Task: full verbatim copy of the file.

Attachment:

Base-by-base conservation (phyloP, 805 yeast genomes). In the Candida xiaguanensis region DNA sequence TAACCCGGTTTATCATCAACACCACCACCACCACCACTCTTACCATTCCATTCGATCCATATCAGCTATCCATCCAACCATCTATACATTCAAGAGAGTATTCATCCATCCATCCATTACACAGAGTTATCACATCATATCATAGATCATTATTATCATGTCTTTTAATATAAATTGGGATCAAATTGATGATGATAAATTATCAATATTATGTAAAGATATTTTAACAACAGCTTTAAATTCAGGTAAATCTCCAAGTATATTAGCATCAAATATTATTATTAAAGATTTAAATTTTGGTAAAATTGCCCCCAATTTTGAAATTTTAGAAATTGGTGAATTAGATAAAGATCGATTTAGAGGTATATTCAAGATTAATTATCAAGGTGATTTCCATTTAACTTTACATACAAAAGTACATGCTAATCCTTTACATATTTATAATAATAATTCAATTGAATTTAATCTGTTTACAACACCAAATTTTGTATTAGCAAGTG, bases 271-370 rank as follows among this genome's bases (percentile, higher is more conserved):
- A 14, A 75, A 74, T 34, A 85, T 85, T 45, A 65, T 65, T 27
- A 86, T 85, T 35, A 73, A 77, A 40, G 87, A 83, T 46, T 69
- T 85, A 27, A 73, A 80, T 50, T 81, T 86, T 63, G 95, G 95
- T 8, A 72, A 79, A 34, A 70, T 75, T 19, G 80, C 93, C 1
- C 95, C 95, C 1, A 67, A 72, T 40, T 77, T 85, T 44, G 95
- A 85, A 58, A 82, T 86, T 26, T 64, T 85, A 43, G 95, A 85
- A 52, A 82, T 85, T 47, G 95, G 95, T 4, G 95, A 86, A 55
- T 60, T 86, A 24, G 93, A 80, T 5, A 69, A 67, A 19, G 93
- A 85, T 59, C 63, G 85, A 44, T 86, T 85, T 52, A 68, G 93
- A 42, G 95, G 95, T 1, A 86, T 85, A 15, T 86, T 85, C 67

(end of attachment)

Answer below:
Base-by-base conservation (phyloP, 805 yeast genomes). In the Candida xiaguanensis region DNA sequence TAACCCGGTTTATCATCAACACCACCACCACCACCACTCTTACCATTCCATTCGATCCATATCAGCTATCCATCCAACCATCTATACATTCAAGAGAGTATTCATCCATCCATCCATTACACAGAGTTATCACATCATATCATAGATCATTATTATCATGTCTTTTAATATAAATTGGGATCAAATTGATGATGATAAATTATCAATATTATGTAAAGATATTTTAACAACAGCTTTAAATTCAGGTAAATCTCCAAGTATATTAGCATCAAATATTATTATTAAAGATTTAAATTTTGGTAAAATTGCCCCCAATTTTGAAATTTTAGAAATTGGTGAATTAGATAAAGATCGATTTAGAGGTATATTCAAGATTAATTATCAAGGTGATTTCCATTTAACTTTACATACAAAAGTACATGCTAATCCTTTACATATTTATAATAATAATTCAATTGAATTTAATCTGTTTACAACACCAAATTTTGTATTAGCAAGTG, bases 271-370 rank as follows among this genome's bases (percentile, higher is more conserved):
- A 14, A 75, A 74, T 34, A 85, T 85, T 45, A 65, T 65, T 27
- A 86, T 85, T 35, A 73, A 77, A 40, G 87, A 83, T 46, T 69
- T 85, A 27, A 73, A 80, T 50, T 81, T 86, T 63, G 95, G 95
- T 8, A 72, A 79, A 34, A 70, T 75, T 19, G 80, C 93, C 1
- C 95, C 95, C 1, A 67, A 72, T 40, T 77, T 85, T 44, G 95
- A 85, A 58, A 82, T 86, T 26, T 64, T 85, A 43, G 95, A 85
- A 52, A 82, T 85, T 47, G 95, G 95, T 4, G 95, A 86, A 55
- T 60, T 86, A 24, G 93, A 80, T 5, A 69, A 67, A 19, G 93
- A 85, T 59, C 63, G 85, A 44, T 86, T 85, T 52, A 68, G 93
- A 42, G 95, G 95, T 1, A 86, T 85, A 15, T 86, T 85, C 67